Clean water campaigners Surfers Against Sewage (SAS) are supporting the Public Services Department proposal for first time wastewater charges to be introduced in Guernsey.
The Public Services Department proposal could be agreed at the States meeting in January making ‘full sewage treatment’ a real possibility for Guernsey.
SAS have been campaigning for full sewage treatment in Guernsey since 2004, yet despite several close calls the Government have yet to commit to a modern and efficient treatment plant that would end the daily discharge of raw sewage to Bellegreve Bay.
Wastewater charges have helped countries like the UK deliver a massive coastal clean up as new technologies can ‘make safe’ sewage effluent before it is discharged back to the sea. These technologies have not only restored faith in the quality of coastal water amongst those that use the ocean most, such as surfers, but have also led to local business expansion as visitors now return year on year to resorts that were previously ‘no go zones’ due to sewage pollution.
SAS believe a wastewater charge could be the saviour of a Guernsey tourist industry, which is becoming increasingly vulnerable to large-scale sewage pollution incidents, such as the one that led to the August 2008 island-wide beach closures.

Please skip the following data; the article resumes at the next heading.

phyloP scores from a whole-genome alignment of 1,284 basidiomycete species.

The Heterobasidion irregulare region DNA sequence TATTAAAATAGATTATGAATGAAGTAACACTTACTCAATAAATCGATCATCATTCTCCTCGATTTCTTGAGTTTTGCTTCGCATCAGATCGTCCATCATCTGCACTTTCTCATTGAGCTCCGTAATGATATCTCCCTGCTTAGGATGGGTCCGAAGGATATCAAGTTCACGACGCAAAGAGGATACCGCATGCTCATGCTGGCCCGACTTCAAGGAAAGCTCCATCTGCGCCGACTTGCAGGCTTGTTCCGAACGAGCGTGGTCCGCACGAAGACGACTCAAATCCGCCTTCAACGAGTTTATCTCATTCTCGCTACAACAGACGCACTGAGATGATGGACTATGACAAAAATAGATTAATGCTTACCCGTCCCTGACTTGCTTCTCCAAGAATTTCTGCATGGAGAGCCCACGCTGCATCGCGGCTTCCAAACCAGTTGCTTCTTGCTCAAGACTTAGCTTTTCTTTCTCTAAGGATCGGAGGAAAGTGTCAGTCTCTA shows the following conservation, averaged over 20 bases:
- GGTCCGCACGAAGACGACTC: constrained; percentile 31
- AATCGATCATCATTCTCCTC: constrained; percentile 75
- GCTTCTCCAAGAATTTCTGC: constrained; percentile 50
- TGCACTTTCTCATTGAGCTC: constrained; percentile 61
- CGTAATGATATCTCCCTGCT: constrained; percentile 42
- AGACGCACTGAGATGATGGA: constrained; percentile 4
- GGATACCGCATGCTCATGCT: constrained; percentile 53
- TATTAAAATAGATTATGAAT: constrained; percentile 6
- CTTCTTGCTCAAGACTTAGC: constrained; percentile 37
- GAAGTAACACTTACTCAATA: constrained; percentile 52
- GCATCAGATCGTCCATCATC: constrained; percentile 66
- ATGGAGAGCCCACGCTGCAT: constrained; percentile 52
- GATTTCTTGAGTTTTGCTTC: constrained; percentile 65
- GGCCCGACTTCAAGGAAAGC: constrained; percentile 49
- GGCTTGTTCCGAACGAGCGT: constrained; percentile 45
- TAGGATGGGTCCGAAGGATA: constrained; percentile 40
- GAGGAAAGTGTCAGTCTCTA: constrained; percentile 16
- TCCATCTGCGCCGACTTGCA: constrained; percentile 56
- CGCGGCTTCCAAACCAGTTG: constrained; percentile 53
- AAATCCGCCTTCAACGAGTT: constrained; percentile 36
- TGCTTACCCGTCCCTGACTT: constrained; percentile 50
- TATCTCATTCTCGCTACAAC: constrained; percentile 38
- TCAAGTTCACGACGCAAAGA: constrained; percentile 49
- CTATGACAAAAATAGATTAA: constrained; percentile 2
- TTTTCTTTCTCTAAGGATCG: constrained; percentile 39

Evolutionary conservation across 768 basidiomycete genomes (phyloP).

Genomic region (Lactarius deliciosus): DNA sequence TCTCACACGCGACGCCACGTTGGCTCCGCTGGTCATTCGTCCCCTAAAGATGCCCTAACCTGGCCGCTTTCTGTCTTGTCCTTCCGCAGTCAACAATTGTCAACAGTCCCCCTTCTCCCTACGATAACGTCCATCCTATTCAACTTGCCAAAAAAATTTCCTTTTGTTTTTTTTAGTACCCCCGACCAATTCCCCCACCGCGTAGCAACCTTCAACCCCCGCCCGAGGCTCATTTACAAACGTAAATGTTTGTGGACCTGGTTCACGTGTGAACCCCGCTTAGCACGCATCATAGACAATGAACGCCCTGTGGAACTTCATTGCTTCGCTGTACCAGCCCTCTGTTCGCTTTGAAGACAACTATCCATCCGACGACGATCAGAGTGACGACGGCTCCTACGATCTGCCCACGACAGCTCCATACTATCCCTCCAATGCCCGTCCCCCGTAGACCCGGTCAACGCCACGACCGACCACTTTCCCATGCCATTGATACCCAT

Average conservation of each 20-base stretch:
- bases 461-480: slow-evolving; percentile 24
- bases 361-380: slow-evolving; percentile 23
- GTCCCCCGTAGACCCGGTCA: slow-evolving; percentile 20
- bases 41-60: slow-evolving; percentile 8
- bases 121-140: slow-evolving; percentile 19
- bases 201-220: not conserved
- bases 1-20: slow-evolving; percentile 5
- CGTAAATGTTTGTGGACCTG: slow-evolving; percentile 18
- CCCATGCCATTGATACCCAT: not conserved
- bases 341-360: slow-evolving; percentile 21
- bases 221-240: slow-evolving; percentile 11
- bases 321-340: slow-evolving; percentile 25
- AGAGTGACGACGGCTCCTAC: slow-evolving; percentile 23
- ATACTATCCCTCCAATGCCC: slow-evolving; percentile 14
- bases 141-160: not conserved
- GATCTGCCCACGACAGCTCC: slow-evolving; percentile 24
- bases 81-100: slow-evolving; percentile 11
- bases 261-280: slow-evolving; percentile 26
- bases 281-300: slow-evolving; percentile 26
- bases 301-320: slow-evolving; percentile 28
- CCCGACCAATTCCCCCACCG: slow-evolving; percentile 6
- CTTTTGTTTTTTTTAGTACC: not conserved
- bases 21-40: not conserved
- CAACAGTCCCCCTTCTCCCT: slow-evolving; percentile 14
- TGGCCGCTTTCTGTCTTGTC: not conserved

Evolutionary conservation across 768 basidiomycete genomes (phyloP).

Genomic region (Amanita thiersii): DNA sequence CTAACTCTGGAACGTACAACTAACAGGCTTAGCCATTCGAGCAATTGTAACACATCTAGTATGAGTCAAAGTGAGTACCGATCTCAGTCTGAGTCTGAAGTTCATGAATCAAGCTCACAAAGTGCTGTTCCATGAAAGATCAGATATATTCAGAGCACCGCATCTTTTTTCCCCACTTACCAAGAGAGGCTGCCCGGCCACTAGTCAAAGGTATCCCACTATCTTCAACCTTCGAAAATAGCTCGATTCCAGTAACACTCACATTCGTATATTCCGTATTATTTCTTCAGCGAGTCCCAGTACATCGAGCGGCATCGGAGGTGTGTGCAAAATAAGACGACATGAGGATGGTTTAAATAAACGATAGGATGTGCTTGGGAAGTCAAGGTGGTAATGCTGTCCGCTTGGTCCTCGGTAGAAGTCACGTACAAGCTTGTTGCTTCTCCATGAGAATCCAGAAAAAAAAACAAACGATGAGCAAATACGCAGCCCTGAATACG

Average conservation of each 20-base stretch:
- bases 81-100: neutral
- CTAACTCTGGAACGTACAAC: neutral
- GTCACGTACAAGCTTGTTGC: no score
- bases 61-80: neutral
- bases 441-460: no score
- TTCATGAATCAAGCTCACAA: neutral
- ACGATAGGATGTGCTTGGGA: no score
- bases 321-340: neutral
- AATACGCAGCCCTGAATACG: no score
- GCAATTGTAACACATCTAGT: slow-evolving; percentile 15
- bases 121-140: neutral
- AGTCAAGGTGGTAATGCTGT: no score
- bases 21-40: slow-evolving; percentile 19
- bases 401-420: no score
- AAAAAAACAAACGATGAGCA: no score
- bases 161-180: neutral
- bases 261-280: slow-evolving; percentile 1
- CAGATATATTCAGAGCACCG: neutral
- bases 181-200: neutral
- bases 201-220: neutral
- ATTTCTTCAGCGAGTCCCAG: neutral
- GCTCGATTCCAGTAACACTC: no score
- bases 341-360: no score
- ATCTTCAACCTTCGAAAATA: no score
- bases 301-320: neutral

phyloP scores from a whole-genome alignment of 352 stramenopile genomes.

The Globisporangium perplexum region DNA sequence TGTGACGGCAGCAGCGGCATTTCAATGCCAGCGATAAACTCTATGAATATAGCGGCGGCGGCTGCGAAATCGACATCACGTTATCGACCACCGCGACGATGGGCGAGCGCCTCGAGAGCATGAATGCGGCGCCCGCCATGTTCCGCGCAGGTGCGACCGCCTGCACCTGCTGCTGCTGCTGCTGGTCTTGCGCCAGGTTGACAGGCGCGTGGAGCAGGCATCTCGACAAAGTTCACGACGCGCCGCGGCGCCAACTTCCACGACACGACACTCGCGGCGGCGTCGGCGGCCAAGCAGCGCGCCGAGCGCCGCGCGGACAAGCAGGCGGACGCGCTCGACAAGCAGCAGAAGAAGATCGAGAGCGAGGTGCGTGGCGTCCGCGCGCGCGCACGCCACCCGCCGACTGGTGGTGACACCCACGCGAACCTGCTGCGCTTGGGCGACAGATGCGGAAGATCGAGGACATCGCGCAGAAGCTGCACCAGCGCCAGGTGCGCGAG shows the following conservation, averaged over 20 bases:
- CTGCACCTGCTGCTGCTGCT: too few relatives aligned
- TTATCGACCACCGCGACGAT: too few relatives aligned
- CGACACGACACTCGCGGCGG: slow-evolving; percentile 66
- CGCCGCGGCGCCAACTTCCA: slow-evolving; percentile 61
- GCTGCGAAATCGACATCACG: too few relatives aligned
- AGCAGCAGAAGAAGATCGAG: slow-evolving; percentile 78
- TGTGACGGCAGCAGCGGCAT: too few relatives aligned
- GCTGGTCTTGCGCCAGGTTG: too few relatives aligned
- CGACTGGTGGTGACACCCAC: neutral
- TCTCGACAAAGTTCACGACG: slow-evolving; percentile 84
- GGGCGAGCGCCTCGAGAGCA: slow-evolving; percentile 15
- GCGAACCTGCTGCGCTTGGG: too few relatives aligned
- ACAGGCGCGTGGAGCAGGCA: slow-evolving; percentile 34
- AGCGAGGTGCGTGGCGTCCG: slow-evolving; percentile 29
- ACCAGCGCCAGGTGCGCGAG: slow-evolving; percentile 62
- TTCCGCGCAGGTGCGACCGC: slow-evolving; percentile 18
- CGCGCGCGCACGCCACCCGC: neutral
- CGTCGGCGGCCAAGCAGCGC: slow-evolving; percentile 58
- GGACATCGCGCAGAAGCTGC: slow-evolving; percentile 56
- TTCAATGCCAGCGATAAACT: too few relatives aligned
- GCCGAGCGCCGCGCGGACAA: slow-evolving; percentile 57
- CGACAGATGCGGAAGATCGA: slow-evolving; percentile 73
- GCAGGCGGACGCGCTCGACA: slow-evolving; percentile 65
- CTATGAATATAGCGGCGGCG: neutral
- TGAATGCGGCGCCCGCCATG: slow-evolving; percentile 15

SAS re-iterated the need for a wastewater charge when it met Public Services and Environment Departments last Autumn, so are delighted to see it’s on the agenda for January and if agreed could be introduced at the start of 2010.
However we are keen to point out that Public Services must give a clear public assurance that ‘wastewater charges will lead to full sewage treatment’. This is vitally important as for far too long the States have failed to deliver on sewage improvements some of which had already been agreed back in 1997.
Whilst generally supportive of the text provided by Public Services in the Billet D’Etat, we are concerned that a proposal in section 6.7 which would see a50 fixed charge only funding investigations into full sewage treatment and claims in section 2.6 that it would take 3 years for the public paying this charge before they would see any firm proposals brought to the States for the provision of a sewage treatment plantare weak and must be strengthened to show this public money will ultimately deliver full sewage treatment .
Andy Cummins, SAS Campaigns Manager says: “Introducing a wastewater charge could help change Guernsey from being a ‘Brown Isle to a Green Isle’ overnight just through upgrading the levels of sewage treatment.
But to help install confidence SAS would like to see Minister, Bernard Flouquet make a public statement confirming ‘that should wastewater charges be agreed then the island will have full sewage treatment’. Without this the wastewater charge remains a little unclear on its ultimate intentions.
SAS will also be upping’ its lobbying activities over the course of the next week to ensure all deputies give an ‘effective’ wastewater charge their full support”.